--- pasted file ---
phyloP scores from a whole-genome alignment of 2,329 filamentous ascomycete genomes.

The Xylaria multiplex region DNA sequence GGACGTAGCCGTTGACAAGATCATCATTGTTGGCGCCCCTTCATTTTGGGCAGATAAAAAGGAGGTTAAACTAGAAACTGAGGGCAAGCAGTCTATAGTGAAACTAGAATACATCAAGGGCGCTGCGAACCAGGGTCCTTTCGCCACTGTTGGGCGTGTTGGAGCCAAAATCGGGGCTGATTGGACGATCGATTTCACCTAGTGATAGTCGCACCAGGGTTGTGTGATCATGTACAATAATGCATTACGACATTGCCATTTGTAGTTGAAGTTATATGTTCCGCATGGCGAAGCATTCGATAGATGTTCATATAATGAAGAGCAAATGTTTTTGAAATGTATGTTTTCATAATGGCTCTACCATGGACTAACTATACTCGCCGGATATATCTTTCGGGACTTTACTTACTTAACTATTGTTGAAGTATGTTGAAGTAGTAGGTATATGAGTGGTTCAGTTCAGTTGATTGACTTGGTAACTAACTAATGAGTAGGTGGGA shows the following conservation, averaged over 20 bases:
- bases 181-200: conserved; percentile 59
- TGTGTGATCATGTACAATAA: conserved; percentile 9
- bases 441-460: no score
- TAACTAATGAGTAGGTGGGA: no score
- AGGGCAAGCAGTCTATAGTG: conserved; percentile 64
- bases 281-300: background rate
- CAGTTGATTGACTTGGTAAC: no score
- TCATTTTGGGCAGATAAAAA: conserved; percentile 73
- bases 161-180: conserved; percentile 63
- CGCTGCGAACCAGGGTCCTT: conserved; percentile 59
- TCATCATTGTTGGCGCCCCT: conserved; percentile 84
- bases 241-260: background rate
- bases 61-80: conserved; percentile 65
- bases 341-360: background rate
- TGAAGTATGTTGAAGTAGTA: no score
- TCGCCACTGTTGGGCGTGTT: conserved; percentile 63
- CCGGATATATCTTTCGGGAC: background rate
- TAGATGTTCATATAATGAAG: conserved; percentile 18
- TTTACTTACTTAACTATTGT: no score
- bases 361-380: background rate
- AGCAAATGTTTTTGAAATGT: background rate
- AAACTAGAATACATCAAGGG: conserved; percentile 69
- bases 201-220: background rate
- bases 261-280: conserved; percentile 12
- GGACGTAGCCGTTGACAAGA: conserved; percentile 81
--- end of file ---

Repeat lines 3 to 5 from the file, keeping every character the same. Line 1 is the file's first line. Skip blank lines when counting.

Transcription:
- bases 181-200: conserved; percentile 59
- TGTGTGATCATGTACAATAA: conserved; percentile 9
- bases 441-460: no score